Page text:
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2. The offering them up with a proper Attention of Mind, and Fervency.
3. With a suitable Behaviour of Body.
1. The first Thing to be considered is, the Prayers themselves. For, if when we approach the Throne of an earthly Prince, or attend the Levies of a prime Minister, or a more private Friend, with a Petition, we take care that it be drawn up in the most respectful and handsome manner, both as to Substance, Form, and Expression, surely, when we approach the Throne of the Great King of Heaven, the King of Kings, and Lord of Lords, to humble ourselves before him for our many provoking Sins, to acknowledge his most glorious Perfections, and most gracious Favours, and to supplicate the Continuance of them, the utmost Care should be taken that every Part of our Addrestes be the most proper, as to the Matter of them, disposed into the best Order, and clothed in the most decent and apt Terms. This is the Argument of the great Preacher at the 5th of Ecclesiafies, ver. 2. * Be not hasty with thy Mouth, and let not e thine Heart be hasty to utter any thing before 'God, for God is in Heaven, and thou upon 'Earth.' This awful Regard, in our Addresses to the Divine Majesty, we have abundant Reason, from Scripture, to imagine that God expects from us. Did he, himself, direct that the House, in which he was to be worshipped, should be the most stately and magnificent that ever was built; that every Thing made use of in the publick Service should be rich and cost
ly, in some measure answerable to his glorious Majesty j that all the Sacrifices should be the most perfect in their Kinds, without Spot, or Blemish; that all the Persons who had the Honour to wait at his Altar mould be free from any personal Defebls % And will he not require that the Addresies of our Understanding and Heart mould be as perfect as it is possible for our Weakness to make them? Besides, the more perfeSl our Prayers are, the better fitted they are to have the proper Influence upon our Minds. It may be said, that God, who sees the Heart, will accept of a good Intention, be our Prayers ever so imperseSl. But the Answer to this is short and easy. It is impossible that there should be a right good Intention, unless we pray in the best Manner that we can. I am speaking ofslated Prayers, at set Times, whether in the Closet, or in publick, not of occasional Ejaculations, or such circumstantial Additions as may be necessary to be made in our private Prayers ^Ivhere there was no Opportunity for Premeditation. I will illustrate this Matter by the Instance just mentioned. If an ignorant illiterate Subject should have a sudden Occasion to speak to his Prince, the Prince, if he were a wise and good Man, would certainly hear him with Patience and Candor, and make just Allowances for the Incapacity of the Person, and the Imperfections of his Speech; but if he knew beforehand, that at such a set Time it was expected that he should offer an Address, and had an Opportunity of getting the Assistance of some sen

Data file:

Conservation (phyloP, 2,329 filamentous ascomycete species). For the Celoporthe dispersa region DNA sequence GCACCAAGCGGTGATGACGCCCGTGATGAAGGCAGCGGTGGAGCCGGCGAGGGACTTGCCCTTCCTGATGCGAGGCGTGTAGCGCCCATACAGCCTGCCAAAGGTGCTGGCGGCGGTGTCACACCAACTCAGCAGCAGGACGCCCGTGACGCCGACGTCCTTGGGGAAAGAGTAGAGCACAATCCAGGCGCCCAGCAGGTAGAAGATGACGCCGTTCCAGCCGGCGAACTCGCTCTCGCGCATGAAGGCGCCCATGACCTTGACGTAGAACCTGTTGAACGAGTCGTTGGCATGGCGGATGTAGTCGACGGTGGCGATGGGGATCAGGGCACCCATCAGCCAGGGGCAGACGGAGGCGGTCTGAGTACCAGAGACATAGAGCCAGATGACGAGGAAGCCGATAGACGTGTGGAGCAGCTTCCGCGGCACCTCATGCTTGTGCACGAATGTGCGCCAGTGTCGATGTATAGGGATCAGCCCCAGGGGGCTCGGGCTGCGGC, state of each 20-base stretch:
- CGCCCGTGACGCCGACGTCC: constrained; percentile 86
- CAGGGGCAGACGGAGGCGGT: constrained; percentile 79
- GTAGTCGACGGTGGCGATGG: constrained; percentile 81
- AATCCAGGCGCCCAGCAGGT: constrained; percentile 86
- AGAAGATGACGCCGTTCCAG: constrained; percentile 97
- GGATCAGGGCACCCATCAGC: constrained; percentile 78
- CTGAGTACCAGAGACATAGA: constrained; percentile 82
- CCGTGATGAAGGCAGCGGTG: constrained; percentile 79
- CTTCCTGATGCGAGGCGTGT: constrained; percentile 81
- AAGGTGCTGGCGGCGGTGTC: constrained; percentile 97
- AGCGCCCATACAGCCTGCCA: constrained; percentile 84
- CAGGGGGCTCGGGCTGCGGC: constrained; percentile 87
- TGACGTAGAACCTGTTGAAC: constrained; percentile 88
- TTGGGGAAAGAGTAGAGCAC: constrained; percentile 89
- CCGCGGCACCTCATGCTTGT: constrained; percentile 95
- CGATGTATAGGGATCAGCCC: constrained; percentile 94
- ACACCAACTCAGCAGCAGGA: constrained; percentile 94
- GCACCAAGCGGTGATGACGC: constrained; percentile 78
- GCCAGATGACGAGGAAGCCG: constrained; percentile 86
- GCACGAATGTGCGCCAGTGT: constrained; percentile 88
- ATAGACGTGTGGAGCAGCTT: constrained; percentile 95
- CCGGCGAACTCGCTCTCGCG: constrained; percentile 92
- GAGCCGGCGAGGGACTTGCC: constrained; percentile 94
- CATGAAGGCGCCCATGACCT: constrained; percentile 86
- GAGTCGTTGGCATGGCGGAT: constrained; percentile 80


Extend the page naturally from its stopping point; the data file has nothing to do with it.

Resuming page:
L 2 sible sible discreet Friend to draw it up for him in a decent Manner, and yet would offer up a low, nonsensical Piece of Stuff of his own penning, his Majesty would look upon such a disrespectful Application as an Affront, and reject his Petition with Contempt and Indignation, So, likewise, toe may have sudden Occasions of speaking to God, and in all such Cases he will most assuredly accept of the most imperfect Prayers, provided we express ourselves in the best Manner that we can; but if we should rashly presume to address God extempore, when we have Time and Opportunity to consider beforehand, and to have our Prayers drawn up in a much better Manner, more suitably to the high Dignity of God's Nature, and the Meanness and Vileness of ours> \s there not all imaginable Reason to conclude that he would think himself very rudely treated, instead of being honoured. Now, let us apply this plain State of the Cafe to our private and publick Prayers. • The main Substance of our Morning and Evening Prayers in our Closet, are of so general a Nature, that the same Form may be used constantly, and consequently it may be drawn up with the utmost Care; so that the most illiterate and ignorant People have the Opportunity, not only of Premeditation, but of the Assistance of others; and therefore are inexcusable if they trust to their own Capacity, and still more culpable if they trust to their extempory Conceptions.* In publick, whether in a Family,